252 cm x 118 cm
Geometric Antique Kazak runner, dark blue with border and diamonds
|Place of origin|
|Size||252 cm x 118 cm (= 2.97 qm)|
|Material||Flor: wool (handspun, natural color)|
Weft & Warp: wool
|Year of manufacture||1890|
|Coloring||dark blue, blue gray|
Place of origin
The Kazak (also Kasak) rugs belong to the category of Caucasian rugs. Rugs have been made in the Caucasus since the end of the 18th century. The abstract geometric tribal patterns in primary colors are characteristic of these rugs. Typically, geometric and, more rarely, floral motifs are pictured in contrasting, intense colors. In the 19th century, a considerable portion of these rugs, which were mainly produced in villages, was exported to the West under Russian control. This antique Kazak is a collector's item. It is about 130 years old and, therefore, a really special piece. Antique rugs like this Kazak are still very popular and are sold at top prices by renowned auction houses.
The abstract, geometric composition creates the simple elegance of this Kazak. The pattern flatters the design of the room and does not take the attention away from its furniture, decoration and architectural elements. It creates a pleasant atmosphere without dominating the style of the room.
The embellished edging (border) forms a excellent contrast to the center and creates a transition at the edge of the rug.
In the pattern of this Kazak, the diamonds stand out in particular. Diamonds are a rhombus standing on a point, the four equal sides of which may be jagged, stitched or hooked. The diamond is one of the oldest basic forms in oriental rugs. It has a symbolic meaning in the Islamic world: it symbolizes the immortality of the soul. It is therefore very often found as a filler motif.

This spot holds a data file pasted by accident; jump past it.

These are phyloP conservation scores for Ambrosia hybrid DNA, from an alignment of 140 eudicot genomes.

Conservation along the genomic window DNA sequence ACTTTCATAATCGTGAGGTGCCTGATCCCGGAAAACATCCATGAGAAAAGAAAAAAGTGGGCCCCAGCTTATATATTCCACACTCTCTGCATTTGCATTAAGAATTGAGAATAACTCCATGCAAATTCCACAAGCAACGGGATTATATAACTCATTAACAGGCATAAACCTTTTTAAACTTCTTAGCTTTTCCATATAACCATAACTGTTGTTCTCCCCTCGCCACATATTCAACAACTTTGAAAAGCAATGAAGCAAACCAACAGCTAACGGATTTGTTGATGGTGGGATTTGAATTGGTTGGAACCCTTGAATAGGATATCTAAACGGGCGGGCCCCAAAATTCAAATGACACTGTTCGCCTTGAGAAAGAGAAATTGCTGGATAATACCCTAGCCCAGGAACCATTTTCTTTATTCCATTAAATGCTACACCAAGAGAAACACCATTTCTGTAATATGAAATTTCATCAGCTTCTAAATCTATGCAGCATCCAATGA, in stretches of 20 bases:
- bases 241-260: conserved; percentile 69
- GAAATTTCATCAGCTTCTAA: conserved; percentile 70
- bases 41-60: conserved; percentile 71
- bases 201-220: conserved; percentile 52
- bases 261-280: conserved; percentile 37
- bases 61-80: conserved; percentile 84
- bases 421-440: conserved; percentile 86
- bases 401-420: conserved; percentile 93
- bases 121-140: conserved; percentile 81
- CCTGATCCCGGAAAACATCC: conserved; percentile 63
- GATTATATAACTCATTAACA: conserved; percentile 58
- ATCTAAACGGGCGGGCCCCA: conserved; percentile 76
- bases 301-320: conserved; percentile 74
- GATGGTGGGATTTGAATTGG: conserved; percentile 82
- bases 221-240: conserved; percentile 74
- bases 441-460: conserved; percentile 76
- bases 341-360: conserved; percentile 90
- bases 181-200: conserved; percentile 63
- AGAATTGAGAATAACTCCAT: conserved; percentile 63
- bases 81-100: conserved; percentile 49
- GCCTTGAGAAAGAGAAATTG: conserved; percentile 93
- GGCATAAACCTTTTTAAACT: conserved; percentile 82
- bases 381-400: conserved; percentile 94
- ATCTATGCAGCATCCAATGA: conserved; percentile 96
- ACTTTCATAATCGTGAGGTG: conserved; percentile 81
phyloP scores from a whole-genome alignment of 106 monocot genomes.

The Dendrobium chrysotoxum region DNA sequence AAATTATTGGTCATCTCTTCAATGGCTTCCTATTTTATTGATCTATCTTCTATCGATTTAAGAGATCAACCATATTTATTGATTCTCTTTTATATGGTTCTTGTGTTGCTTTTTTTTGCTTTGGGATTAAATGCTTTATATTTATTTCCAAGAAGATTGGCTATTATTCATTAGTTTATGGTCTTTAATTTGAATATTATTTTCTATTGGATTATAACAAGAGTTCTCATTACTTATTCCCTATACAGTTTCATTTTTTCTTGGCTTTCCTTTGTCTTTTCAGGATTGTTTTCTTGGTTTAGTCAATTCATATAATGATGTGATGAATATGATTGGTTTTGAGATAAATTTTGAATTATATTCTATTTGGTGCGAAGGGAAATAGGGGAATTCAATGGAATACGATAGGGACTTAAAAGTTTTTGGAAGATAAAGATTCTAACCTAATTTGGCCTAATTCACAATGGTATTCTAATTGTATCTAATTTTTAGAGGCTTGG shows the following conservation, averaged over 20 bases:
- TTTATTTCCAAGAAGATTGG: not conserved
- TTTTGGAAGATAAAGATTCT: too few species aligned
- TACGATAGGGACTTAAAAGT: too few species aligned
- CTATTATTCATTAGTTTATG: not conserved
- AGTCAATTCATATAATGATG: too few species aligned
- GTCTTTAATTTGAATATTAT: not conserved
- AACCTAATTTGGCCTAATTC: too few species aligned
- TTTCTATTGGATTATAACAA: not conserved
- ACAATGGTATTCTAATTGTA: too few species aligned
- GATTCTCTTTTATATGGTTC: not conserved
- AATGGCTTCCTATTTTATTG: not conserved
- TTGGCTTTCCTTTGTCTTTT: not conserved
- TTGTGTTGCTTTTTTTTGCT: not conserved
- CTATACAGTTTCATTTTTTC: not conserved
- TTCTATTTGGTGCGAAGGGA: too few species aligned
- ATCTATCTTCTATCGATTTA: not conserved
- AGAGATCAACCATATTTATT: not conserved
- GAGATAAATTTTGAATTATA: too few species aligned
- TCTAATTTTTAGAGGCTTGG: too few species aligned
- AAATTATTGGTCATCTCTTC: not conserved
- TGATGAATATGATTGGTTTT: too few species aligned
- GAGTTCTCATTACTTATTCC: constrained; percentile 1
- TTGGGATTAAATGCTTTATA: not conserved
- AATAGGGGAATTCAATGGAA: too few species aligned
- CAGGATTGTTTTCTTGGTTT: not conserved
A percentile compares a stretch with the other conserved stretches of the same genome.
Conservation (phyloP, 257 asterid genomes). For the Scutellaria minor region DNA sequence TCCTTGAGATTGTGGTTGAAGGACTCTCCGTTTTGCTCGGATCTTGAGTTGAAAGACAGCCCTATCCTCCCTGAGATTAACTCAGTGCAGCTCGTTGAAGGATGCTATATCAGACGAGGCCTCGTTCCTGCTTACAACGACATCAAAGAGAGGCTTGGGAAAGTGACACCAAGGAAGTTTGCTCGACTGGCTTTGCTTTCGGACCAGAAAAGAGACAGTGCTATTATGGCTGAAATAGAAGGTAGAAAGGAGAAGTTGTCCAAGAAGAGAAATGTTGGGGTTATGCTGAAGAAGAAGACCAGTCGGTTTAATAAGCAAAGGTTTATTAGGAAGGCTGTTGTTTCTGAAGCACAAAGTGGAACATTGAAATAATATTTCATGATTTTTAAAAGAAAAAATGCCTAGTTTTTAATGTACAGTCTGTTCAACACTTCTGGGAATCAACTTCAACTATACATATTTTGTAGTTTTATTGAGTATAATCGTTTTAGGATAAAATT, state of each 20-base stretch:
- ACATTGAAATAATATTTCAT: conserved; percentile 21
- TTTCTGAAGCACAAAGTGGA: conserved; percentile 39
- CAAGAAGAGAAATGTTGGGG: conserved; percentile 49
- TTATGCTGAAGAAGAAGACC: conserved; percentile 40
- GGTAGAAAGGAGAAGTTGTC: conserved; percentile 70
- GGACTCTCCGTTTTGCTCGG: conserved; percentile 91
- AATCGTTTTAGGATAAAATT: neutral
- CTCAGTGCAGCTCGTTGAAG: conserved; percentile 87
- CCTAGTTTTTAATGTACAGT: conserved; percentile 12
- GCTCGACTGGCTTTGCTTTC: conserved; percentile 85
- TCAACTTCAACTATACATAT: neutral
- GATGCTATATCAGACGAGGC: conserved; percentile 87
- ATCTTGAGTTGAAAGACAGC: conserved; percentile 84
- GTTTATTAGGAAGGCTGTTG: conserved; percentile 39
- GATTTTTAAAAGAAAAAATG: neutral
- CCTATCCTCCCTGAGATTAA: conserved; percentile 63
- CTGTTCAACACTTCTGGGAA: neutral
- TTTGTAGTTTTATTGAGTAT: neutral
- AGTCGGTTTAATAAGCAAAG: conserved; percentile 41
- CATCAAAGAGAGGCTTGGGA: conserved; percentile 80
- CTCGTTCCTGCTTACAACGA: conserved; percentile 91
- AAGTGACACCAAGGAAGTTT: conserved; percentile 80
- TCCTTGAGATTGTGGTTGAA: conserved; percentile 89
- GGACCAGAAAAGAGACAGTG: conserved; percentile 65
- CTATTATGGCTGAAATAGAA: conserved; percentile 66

The background of this Kazak is dark blue. The border features beige, dark brown and rusty red.
This Kazak has had admirers before you. It was hand knotted about 1890. We have cleaned it thoroughly and restored it lovingly. Therefore it is in very good condition despite its age.
The technique used to produce the materials of the pile of this Kazak is over 200 years old. The wool is dyed with natural colors and spun by hand. Dyeing with natural or vegetable dyes is more complicated, expensive and time-consuming than dyeing with chemical dyes. For a bright red, for example, you would need about one kilogram of ground madder root per kilogram of wool as dye. For a strong, not too pale yellow, you would need two kilograms of the dye madder per kilogram of wool. Also spinning wool is time-consuming and labor-intensive. In addition, fewer and fewer people are able to hand spin wool.
But the effort is worth it: By dyeing with natural dyes, the high-quality wool retains its natural fat content. Wool dyed with natural colors and spun by hand creates fascinating, iridescent patterns. The charm of hand-spun wool with its slight irregularities and natural hues unfolds as a contrasting element in modern interiors, but also in rooms that are furnished in a more traditional or country house style. The backing (weft and warp threads) of this Kazak is made of virgin wool.